A seam-ripper comes handy in case you have to undo some stitches.

Tear-away and cut-away stabilizers, always have them both in stock.

Always check your threads, buy new ones when you start the last spool. It’s very counter-productive and annoying if you run out of thread in the middle of a project.

A good quality steam iron. If you steam the garment before embroidering, the shrinkage happens then, not with the first wash.

I hope my embroidery tips helped you learn something new.

Happy stitching!

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Hiring an Embroidery Digitizer – The insider’s advice

Hiring an embroidery Digitizer. The insider’s guide to how an Embroidery Digitizer can improve your Embroidery Business.

In general, when people are looking for a digitizer, they have a design in mind and want it digitized as soon as possible, done perfectly and within a budget. These three things are not compatible, you must decide: do you want a good result, or a quick job done cheaply.

If you go for good quality, you should have it done by an experienced digitizer who is also an experienced embroiderer. How else would a digitizer know in detail what you need? If it’s your first time to use the service of a specific Digitizer, ask for a reference or a portfolio. Digitizers can be found by a recommendation, by a Google search, or in embroidery groups on Facebook. Pinterest is also a good idea, use keywords, and follow hashtags.

What people are forgetting is that when hiring an Embroidery Digitizer, the Client has duties as well as rights.

Client’s duties:

  • Provide a clear high-resolution image of your artwork, JPEG or PNG format. If you have a vector format it is better.
  • If you don’t have a photo of an artwork and you require the Digitizer to do the artwork too, you must have an agreement at the start in that regard. You’ll be charged more because that takes extra time, effort and talent.
  • State the type of fabric you will embroider the design on.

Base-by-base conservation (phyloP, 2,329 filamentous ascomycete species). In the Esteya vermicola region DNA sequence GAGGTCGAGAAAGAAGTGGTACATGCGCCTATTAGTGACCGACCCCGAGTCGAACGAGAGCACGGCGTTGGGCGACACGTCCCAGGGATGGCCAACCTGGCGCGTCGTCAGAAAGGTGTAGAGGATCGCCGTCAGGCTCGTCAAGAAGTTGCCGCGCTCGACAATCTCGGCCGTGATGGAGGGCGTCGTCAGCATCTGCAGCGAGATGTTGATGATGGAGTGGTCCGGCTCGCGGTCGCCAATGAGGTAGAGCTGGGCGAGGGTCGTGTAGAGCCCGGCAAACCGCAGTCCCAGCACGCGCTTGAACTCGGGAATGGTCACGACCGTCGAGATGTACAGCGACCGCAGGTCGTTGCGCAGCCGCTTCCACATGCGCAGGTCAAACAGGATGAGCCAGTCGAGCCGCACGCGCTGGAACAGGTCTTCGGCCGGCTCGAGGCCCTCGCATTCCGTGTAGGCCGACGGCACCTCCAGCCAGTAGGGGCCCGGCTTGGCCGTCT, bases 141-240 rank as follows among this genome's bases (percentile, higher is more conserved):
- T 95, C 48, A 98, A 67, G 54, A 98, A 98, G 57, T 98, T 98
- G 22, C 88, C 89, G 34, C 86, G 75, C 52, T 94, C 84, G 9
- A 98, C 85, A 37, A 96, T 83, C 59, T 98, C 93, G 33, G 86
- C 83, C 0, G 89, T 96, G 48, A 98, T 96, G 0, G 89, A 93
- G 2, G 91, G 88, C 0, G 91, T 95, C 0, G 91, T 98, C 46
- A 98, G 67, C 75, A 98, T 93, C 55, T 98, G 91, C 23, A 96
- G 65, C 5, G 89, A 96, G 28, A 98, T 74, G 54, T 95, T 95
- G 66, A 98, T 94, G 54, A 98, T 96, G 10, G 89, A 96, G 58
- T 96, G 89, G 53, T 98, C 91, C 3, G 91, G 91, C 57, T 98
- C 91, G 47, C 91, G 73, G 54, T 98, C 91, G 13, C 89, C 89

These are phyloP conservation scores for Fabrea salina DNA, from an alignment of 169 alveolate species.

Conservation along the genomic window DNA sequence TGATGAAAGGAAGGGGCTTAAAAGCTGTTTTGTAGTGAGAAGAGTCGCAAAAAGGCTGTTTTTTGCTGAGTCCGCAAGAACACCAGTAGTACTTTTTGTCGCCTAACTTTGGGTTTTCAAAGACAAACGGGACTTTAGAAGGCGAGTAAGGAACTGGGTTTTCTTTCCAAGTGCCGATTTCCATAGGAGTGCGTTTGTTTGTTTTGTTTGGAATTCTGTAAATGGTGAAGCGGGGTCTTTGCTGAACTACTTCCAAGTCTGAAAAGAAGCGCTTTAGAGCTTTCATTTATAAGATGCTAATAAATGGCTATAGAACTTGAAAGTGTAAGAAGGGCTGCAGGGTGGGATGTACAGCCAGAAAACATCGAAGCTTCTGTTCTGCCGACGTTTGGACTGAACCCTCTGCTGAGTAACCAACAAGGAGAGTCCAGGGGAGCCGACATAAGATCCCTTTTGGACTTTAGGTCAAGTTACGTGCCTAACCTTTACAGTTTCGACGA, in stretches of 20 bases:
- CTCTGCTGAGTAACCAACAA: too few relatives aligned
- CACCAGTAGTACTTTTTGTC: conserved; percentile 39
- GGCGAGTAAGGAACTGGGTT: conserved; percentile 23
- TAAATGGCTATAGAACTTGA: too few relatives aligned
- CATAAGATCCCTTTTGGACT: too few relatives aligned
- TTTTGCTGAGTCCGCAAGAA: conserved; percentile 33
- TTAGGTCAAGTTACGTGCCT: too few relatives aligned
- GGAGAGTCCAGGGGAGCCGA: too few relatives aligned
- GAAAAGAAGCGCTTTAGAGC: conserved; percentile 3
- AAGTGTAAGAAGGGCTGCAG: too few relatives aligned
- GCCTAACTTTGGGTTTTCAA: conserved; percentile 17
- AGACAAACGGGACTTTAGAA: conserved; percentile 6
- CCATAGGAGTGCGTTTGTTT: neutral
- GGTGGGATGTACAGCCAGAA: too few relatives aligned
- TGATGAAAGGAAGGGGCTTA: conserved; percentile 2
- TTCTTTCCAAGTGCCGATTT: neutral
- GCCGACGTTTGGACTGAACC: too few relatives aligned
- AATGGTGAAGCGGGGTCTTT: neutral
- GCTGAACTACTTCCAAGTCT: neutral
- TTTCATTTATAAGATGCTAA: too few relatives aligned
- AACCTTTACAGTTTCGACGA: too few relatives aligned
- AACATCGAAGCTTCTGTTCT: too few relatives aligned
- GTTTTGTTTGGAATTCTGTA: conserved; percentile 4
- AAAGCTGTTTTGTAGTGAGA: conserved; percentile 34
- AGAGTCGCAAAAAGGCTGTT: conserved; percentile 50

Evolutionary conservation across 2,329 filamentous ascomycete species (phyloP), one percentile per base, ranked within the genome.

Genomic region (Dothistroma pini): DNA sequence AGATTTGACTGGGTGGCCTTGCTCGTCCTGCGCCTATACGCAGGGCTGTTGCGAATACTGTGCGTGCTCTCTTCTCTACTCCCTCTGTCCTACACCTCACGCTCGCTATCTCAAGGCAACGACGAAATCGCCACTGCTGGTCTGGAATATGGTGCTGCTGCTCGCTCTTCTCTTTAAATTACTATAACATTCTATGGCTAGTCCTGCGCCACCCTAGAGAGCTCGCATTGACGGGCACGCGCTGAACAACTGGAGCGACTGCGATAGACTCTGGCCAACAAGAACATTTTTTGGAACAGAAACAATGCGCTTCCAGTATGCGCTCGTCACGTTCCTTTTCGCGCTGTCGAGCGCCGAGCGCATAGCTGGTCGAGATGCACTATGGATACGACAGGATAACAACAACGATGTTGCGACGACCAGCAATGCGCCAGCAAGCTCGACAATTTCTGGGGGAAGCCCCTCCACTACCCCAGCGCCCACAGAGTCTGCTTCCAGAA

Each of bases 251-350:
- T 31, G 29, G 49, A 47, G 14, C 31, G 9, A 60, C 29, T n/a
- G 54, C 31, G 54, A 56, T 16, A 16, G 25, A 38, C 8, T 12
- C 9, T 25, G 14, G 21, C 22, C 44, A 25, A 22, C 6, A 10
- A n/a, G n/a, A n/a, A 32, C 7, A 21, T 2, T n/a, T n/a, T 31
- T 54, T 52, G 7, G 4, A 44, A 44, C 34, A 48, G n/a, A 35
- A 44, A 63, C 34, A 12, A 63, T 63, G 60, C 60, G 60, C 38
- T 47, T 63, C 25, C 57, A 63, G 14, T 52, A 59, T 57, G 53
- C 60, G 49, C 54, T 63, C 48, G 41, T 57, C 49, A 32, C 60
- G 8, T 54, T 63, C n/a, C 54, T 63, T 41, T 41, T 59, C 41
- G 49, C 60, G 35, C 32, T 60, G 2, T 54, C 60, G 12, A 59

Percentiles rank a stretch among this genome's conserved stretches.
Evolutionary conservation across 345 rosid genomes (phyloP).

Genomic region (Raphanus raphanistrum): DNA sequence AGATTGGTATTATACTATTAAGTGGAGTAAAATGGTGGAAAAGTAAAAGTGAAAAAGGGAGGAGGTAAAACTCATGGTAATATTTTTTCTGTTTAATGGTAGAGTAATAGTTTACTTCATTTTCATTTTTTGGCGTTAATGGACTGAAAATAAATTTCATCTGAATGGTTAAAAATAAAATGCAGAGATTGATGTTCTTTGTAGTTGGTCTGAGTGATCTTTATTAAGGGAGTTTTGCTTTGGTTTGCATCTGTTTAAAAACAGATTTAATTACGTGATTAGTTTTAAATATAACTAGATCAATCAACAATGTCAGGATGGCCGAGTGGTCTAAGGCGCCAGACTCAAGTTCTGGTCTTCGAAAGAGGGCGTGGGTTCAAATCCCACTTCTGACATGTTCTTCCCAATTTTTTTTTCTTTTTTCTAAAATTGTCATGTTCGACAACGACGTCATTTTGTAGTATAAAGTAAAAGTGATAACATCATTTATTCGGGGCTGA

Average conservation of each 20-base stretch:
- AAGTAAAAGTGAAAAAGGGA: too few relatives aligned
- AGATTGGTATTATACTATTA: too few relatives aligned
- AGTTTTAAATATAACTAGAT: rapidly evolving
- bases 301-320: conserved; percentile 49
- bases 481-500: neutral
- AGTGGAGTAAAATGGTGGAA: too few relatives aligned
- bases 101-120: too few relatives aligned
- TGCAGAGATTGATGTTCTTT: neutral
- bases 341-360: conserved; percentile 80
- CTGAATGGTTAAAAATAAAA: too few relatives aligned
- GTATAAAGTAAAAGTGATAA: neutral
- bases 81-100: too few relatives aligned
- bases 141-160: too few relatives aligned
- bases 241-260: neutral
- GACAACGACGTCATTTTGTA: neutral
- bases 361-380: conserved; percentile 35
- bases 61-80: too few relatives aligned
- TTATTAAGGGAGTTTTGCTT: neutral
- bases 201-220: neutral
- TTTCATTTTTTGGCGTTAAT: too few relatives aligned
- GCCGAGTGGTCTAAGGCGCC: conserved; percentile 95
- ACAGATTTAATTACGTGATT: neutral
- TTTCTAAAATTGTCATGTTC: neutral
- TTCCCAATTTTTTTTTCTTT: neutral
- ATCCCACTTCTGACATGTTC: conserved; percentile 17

• Give the size and orientation of the hoop you use for embroidering that specific design.
  • Give the dimensions of the design itself, that should be a close approximation.
  • Specify the date/time you want it ready
  • Specify the machine format you need.
  • Discuss all the details before awarding the job. If the Digitizer did the artwork, you must approve it before the digitizing process.
  • Sign an agreement that you won’t sell the digitized file to any 3rd party.
  • Negotiate a price you are both happy with before the work starts.
  • Pay the agreed fee as soon as you got the file. Best if you pay by PayPal, it’s instant.
  • Very important that you must have enough embroidery knowledge for getting the results the Digitizer got when embroidering the same design and you saw in the photo that was sent to you.
  • If you are a beginner, should be no problem, only you must tell the Digitizer that you need more detailed advice /instructions.

Digitizer’s duties:

  • Handle the artwork strictly confidential, do not publish it in any media.
  • Sign an agreement of non-disclosure of the artwork and sign for the exclusivity of the digitized file (not to be sold to any 3rd party)
  • Accept the negotiated price before the work starts.
  • Upon agreement of the artwork (if done by the Digitizer), do the digitizing process and present the software’s 3D image to the Client.
  • Upon agreement to the software’s image, sew it out and present a close-up photo of the embroidery.
  • Do corrections to the design if needed, before the deadline.
  • Do revisions (within reason)
  • Respect the deadline.
  • Upon the design’s approval, supply the design file in the machine format the Client needs.
  • Include to the Zip file a photo of the design and a worksheet with instructions, colors and color changes, number of stitches. Hiring an embroidery Digitizer

When hiring an embroidery Digitizer, good communication is crucial. The Customer and the Designer should answer each other’s questions as soon as possible.  It’s in the interest of both parties to keep communicating at every phase of the digitizing process.